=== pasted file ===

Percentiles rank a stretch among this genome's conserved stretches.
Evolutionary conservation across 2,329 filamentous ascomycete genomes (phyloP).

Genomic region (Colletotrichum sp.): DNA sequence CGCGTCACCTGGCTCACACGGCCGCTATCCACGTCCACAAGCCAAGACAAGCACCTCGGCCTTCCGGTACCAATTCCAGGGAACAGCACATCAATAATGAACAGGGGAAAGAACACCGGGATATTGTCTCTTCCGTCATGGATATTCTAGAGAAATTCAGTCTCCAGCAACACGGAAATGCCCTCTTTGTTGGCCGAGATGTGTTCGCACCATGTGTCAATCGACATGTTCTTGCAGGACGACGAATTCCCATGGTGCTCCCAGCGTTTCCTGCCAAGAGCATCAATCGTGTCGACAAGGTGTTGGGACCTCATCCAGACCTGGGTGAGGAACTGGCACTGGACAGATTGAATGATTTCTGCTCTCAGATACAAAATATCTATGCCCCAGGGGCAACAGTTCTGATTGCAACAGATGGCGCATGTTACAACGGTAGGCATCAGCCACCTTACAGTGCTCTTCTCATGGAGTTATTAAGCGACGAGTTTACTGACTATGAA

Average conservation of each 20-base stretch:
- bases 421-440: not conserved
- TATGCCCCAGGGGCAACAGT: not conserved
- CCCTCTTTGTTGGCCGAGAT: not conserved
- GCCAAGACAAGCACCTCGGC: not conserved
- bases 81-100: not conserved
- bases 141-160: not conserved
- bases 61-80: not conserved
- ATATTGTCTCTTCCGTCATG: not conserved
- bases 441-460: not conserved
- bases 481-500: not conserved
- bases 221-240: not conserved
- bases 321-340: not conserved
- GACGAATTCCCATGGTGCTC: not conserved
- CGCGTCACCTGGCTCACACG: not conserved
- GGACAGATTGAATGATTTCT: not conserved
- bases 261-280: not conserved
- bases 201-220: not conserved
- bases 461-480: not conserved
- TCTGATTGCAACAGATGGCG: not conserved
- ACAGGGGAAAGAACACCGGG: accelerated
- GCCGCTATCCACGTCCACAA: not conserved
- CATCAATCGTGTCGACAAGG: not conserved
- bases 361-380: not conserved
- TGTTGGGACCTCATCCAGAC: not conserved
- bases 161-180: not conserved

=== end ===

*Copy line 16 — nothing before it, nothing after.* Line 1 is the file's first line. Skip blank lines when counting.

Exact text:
- bases 321-340: not conserved